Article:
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If Exercise Feels Like Work, Mindless Snacking May Follow

The idea that sacrifice at the gym entitles us to a reward is embedded in our collective thinking. Researchers set out to test how this affects how we eat after a workout.
NPR

Suicide Attempt Survivors Seek A Voice In Helping Others At Risk

People who have survived a suicide attempt often have trouble finding a place to talk about suicide risk or a way to help others. So they are going public with their experiences.
NPR

Avoiding The Border: Is This Obama's Hurricane Katrina?

The president says he's working on addressing the surge of unauthorized border crossings into the U.S. But is his decision to not visit the border an epic mistake? The Barbershop guys weigh in.
NPR

How A Fanny Pack Mix-Up Revealed A Medicare Drug Scam

Two secretaries in a doctor's office have pleaded guilty and a pharmacy owner faces charges in a scam that Medicare allowed to thrive for more than two years.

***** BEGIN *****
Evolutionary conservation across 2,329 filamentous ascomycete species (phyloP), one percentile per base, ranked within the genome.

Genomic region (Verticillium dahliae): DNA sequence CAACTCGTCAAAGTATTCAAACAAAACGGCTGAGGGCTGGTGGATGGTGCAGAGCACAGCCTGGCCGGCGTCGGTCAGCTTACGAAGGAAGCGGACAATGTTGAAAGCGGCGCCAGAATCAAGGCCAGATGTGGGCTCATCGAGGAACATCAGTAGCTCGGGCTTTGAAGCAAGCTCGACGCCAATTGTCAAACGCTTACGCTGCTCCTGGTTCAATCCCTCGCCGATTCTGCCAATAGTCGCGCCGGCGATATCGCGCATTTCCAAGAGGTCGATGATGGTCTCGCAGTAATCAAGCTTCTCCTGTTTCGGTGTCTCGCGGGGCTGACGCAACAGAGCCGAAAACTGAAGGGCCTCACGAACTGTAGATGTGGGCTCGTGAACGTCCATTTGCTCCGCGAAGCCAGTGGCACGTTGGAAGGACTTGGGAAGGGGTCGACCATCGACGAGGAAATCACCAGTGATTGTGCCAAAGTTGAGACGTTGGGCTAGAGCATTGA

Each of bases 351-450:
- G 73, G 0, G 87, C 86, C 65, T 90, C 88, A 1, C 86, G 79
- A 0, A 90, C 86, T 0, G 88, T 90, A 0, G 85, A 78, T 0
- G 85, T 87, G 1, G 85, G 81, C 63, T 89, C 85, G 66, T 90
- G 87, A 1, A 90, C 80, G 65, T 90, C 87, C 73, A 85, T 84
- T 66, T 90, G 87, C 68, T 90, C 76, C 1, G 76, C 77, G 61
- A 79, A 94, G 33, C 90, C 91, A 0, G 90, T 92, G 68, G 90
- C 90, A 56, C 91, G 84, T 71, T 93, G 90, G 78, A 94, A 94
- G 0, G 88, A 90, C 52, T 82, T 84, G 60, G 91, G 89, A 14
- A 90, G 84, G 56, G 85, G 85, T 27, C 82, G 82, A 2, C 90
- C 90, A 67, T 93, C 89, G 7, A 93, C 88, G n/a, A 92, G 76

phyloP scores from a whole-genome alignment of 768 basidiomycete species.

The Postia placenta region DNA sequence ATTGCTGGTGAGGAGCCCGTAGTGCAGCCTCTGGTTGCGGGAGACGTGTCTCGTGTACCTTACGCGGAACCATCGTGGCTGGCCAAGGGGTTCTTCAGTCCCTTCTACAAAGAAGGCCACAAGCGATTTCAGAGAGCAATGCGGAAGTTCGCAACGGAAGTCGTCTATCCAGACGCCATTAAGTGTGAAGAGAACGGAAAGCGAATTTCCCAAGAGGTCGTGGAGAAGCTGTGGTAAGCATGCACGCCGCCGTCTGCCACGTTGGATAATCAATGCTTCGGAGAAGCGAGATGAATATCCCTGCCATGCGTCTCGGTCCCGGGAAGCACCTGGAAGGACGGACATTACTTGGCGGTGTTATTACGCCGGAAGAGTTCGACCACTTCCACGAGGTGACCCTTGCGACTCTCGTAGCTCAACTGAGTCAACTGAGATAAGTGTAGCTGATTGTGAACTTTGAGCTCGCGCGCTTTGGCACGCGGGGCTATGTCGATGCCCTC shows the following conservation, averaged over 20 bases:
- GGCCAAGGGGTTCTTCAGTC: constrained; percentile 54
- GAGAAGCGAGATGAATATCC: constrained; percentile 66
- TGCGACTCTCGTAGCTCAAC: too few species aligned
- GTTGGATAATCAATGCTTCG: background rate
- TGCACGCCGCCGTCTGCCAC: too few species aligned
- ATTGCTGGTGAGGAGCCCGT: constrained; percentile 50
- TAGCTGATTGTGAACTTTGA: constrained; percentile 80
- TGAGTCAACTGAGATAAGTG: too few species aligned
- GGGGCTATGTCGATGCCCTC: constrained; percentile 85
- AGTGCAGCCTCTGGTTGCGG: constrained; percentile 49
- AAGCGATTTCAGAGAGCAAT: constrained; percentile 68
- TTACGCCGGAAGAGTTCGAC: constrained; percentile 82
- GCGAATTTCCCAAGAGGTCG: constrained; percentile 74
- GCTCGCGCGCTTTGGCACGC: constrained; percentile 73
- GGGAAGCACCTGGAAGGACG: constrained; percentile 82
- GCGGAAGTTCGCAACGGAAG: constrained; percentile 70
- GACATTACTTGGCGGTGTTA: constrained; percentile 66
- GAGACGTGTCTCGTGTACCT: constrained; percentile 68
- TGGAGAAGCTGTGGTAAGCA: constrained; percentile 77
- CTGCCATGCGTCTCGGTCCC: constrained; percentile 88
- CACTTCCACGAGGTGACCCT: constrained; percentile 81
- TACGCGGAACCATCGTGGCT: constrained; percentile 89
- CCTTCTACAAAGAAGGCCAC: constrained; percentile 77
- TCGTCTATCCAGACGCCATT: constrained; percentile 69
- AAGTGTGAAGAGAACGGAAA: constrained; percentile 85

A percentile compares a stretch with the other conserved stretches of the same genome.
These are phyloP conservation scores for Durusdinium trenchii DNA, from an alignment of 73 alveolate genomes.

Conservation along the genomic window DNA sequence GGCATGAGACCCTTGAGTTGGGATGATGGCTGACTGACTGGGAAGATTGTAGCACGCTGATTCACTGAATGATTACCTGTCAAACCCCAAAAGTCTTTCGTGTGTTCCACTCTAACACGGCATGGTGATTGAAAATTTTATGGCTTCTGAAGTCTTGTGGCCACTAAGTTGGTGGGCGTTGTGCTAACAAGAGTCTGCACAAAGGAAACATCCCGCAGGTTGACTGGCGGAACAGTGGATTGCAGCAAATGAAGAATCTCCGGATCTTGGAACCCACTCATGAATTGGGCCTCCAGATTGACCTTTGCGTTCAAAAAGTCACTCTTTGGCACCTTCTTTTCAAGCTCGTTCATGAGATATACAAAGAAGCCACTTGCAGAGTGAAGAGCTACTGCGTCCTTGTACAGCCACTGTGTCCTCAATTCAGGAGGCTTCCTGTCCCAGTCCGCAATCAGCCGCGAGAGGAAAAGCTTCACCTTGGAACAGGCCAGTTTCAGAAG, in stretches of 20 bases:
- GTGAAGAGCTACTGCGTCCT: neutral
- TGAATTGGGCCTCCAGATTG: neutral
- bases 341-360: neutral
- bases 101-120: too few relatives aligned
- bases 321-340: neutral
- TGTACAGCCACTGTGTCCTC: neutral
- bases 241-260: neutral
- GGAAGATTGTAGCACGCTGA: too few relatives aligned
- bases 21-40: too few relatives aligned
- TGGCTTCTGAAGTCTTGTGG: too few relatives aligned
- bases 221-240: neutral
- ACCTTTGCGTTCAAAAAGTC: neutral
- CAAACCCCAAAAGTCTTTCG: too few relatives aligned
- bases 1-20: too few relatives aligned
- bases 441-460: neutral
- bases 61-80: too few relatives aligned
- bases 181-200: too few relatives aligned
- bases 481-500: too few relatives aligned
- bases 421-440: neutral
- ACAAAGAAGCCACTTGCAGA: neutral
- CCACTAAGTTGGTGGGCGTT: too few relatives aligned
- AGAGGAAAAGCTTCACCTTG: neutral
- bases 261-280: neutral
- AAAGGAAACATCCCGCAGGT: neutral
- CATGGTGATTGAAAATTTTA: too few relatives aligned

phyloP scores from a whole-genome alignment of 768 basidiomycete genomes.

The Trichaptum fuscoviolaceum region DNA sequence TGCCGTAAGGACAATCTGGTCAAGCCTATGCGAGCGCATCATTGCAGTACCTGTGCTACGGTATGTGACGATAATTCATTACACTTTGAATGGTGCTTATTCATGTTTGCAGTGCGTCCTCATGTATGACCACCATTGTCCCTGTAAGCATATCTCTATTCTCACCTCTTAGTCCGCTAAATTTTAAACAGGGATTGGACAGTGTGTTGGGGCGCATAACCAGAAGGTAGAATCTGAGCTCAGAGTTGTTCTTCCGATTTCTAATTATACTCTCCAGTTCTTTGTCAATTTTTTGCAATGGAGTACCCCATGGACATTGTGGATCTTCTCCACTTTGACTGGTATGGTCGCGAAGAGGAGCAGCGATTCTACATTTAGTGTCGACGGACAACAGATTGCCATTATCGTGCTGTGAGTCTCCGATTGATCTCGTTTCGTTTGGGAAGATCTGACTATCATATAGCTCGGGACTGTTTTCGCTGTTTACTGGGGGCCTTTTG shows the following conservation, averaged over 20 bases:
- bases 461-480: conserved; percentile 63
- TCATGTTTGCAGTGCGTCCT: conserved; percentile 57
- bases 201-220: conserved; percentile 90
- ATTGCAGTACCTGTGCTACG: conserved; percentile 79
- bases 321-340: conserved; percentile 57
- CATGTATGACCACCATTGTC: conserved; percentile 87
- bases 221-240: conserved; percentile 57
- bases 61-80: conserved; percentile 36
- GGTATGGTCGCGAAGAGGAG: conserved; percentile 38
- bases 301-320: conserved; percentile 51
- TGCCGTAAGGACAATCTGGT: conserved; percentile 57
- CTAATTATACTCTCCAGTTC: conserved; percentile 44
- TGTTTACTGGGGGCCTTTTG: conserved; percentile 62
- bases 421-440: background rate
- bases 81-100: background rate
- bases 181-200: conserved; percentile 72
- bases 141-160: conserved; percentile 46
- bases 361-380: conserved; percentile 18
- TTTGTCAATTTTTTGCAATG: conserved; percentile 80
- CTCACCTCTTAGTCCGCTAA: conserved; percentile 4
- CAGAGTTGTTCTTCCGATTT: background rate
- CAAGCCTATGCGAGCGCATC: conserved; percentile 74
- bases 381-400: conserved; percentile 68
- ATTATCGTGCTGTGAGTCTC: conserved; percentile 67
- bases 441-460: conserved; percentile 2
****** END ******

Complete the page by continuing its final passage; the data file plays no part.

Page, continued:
NPR

Mississippi Child Thought Cured Of HIV Shows Signs Of Infection

Scientists hoped the baby's apparent cure would lead to similar treatments in infants worldwide. But with the child still HIV-positive, some question the ethics of a large study in other children.
NPR

A Growing Number Of Veterans Struggles To Quit Powerful Painkillers

Service members are prescribed narcotic painkillers three times as often as civilians. For some vets, dependence on those pills becomes a bigger problem than their original ailment.
NPR

Alcohol Test: Does Eating Yeast Keep You From Getting Drunk?

When we read about a way to stave off intoxication in Esquire, we were dubious. So we bought a Breathalyzer and a few IPAs and tested out the kooky theory.
NPR

Doctors Face Ethical Issues In Benching Kids With Concussions

There's plenty of evidence that playing with a concussion increases the risk of long-term problems. But athletes, coaches and parents can be reluctant to call a halt. Then how can doctors do no harm?
NPR

HIV Returns In Infected Toddler, Dashing Hopes Of Imminent Cure

Federal officials have announced that a young Mississippi girl, once thought to have been cured of HIV, now once again has detectable levels of the virus.
NPR

In West Africa, Officials Target Ignorance And Fear Over Ebola

Health officials are trying to convince families to bring the ill to health centers and to change the way their bury their dead to rein in the disease, which has killed hundreds across the region.

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